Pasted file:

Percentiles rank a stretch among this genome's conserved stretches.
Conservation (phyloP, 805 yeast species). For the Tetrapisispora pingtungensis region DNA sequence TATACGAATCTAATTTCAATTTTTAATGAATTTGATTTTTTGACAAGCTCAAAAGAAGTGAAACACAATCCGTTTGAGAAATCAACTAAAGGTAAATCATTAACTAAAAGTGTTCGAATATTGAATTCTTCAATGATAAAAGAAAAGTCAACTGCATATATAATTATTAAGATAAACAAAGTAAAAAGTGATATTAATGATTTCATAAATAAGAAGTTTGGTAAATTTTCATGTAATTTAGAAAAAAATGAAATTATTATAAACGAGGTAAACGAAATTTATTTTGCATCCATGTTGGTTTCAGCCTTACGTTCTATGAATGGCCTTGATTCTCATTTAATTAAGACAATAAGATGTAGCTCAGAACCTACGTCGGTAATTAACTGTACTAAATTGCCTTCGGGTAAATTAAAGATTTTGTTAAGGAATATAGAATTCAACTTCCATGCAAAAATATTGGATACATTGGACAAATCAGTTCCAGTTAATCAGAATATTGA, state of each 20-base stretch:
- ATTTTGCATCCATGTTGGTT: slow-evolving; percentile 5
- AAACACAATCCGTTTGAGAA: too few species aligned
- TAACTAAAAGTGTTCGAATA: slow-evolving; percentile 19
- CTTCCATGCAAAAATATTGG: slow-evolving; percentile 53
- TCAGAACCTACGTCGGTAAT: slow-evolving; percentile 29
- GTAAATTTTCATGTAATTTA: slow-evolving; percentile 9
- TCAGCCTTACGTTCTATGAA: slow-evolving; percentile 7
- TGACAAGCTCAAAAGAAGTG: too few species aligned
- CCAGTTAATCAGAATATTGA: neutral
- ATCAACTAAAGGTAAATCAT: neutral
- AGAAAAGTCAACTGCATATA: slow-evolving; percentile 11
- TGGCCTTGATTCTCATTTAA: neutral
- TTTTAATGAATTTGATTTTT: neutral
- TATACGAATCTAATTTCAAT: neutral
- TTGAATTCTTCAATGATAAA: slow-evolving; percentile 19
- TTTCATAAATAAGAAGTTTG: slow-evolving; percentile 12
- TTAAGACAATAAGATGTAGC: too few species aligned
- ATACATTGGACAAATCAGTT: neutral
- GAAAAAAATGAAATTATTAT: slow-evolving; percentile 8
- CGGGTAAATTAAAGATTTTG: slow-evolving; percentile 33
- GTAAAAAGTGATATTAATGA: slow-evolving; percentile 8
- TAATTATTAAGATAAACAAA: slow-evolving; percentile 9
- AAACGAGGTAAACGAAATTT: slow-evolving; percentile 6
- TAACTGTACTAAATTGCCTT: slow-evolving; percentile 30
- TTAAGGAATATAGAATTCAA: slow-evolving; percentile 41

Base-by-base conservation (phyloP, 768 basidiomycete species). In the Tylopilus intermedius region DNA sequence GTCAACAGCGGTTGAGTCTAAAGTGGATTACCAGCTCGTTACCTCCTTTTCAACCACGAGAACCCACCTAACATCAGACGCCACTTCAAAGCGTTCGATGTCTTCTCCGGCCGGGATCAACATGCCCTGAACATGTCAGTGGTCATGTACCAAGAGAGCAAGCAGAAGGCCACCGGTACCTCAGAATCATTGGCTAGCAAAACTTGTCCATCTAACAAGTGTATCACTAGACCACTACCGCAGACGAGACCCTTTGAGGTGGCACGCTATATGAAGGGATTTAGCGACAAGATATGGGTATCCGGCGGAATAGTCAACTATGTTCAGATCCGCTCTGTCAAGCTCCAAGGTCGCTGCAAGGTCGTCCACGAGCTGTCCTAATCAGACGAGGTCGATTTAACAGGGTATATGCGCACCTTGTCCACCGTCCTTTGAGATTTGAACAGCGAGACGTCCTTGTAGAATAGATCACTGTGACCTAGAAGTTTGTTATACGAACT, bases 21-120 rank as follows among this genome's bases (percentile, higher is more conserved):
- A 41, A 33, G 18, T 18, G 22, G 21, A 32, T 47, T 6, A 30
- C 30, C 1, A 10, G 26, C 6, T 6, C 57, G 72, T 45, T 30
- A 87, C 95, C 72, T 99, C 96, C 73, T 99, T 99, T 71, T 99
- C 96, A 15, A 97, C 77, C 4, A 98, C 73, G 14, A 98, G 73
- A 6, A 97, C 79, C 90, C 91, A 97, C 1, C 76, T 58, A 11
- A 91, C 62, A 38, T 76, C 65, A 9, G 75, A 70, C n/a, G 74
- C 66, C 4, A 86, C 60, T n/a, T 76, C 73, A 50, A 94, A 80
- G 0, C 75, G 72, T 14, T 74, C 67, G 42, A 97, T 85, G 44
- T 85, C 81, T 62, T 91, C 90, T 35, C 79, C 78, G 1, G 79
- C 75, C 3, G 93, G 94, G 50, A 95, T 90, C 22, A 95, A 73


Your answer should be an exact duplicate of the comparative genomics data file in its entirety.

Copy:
Percentiles rank a stretch among this genome's conserved stretches.
Conservation (phyloP, 805 yeast species). For the Tetrapisispora pingtungensis region DNA sequence TATACGAATCTAATTTCAATTTTTAATGAATTTGATTTTTTGACAAGCTCAAAAGAAGTGAAACACAATCCGTTTGAGAAATCAACTAAAGGTAAATCATTAACTAAAAGTGTTCGAATATTGAATTCTTCAATGATAAAAGAAAAGTCAACTGCATATATAATTATTAAGATAAACAAAGTAAAAAGTGATATTAATGATTTCATAAATAAGAAGTTTGGTAAATTTTCATGTAATTTAGAAAAAAATGAAATTATTATAAACGAGGTAAACGAAATTTATTTTGCATCCATGTTGGTTTCAGCCTTACGTTCTATGAATGGCCTTGATTCTCATTTAATTAAGACAATAAGATGTAGCTCAGAACCTACGTCGGTAATTAACTGTACTAAATTGCCTTCGGGTAAATTAAAGATTTTGTTAAGGAATATAGAATTCAACTTCCATGCAAAAATATTGGATACATTGGACAAATCAGTTCCAGTTAATCAGAATATTGA, state of each 20-base stretch:
- ATTTTGCATCCATGTTGGTT: slow-evolving; percentile 5
- AAACACAATCCGTTTGAGAA: too few species aligned
- TAACTAAAAGTGTTCGAATA: slow-evolving; percentile 19
- CTTCCATGCAAAAATATTGG: slow-evolving; percentile 53
- TCAGAACCTACGTCGGTAAT: slow-evolving; percentile 29
- GTAAATTTTCATGTAATTTA: slow-evolving; percentile 9
- TCAGCCTTACGTTCTATGAA: slow-evolving; percentile 7
- TGACAAGCTCAAAAGAAGTG: too few species aligned
- CCAGTTAATCAGAATATTGA: neutral
- ATCAACTAAAGGTAAATCAT: neutral
- AGAAAAGTCAACTGCATATA: slow-evolving; percentile 11
- TGGCCTTGATTCTCATTTAA: neutral
- TTTTAATGAATTTGATTTTT: neutral
- TATACGAATCTAATTTCAAT: neutral
- TTGAATTCTTCAATGATAAA: slow-evolving; percentile 19
- TTTCATAAATAAGAAGTTTG: slow-evolving; percentile 12
- TTAAGACAATAAGATGTAGC: too few species aligned
- ATACATTGGACAAATCAGTT: neutral
- GAAAAAAATGAAATTATTAT: slow-evolving; percentile 8
- CGGGTAAATTAAAGATTTTG: slow-evolving; percentile 33
- GTAAAAAGTGATATTAATGA: slow-evolving; percentile 8
- TAATTATTAAGATAAACAAA: slow-evolving; percentile 9
- AAACGAGGTAAACGAAATTT: slow-evolving; percentile 6
- TAACTGTACTAAATTGCCTT: slow-evolving; percentile 30
- TTAAGGAATATAGAATTCAA: slow-evolving; percentile 41

Base-by-base conservation (phyloP, 768 basidiomycete species). In the Tylopilus intermedius region DNA sequence GTCAACAGCGGTTGAGTCTAAAGTGGATTACCAGCTCGTTACCTCCTTTTCAACCACGAGAACCCACCTAACATCAGACGCCACTTCAAAGCGTTCGATGTCTTCTCCGGCCGGGATCAACATGCCCTGAACATGTCAGTGGTCATGTACCAAGAGAGCAAGCAGAAGGCCACCGGTACCTCAGAATCATTGGCTAGCAAAACTTGTCCATCTAACAAGTGTATCACTAGACCACTACCGCAGACGAGACCCTTTGAGGTGGCACGCTATATGAAGGGATTTAGCGACAAGATATGGGTATCCGGCGGAATAGTCAACTATGTTCAGATCCGCTCTGTCAAGCTCCAAGGTCGCTGCAAGGTCGTCCACGAGCTGTCCTAATCAGACGAGGTCGATTTAACAGGGTATATGCGCACCTTGTCCACCGTCCTTTGAGATTTGAACAGCGAGACGTCCTTGTAGAATAGATCACTGTGACCTAGAAGTTTGTTATACGAACT, bases 21-120 rank as follows among this genome's bases (percentile, higher is more conserved):
- A 41, A 33, G 18, T 18, G 22, G 21, A 32, T 47, T 6, A 30
- C 30, C 1, A 10, G 26, C 6, T 6, C 57, G 72, T 45, T 30
- A 87, C 95, C 72, T 99, C 96, C 73, T 99, T 99, T 71, T 99
- C 96, A 15, A 97, C 77, C 4, A 98, C 73, G 14, A 98, G 73
- A 6, A 97, C 79, C 90, C 91, A 97, C 1, C 76, T 58, A 11
- A 91, C 62, A 38, T 76, C 65, A 9, G 75, A 70, C n/a, G 74
- C 66, C 4, A 86, C 60, T n/a, T 76, C 73, A 50, A 94, A 80
- G 0, C 75, G 72, T 14, T 74, C 67, G 42, A 97, T 85, G 44
- T 85, C 81, T 62, T 91, C 90, T 35, C 79, C 78, G 1, G 79
- C 75, C 3, G 93, G 94, G 50, A 95, T 90, C 22, A 95, A 73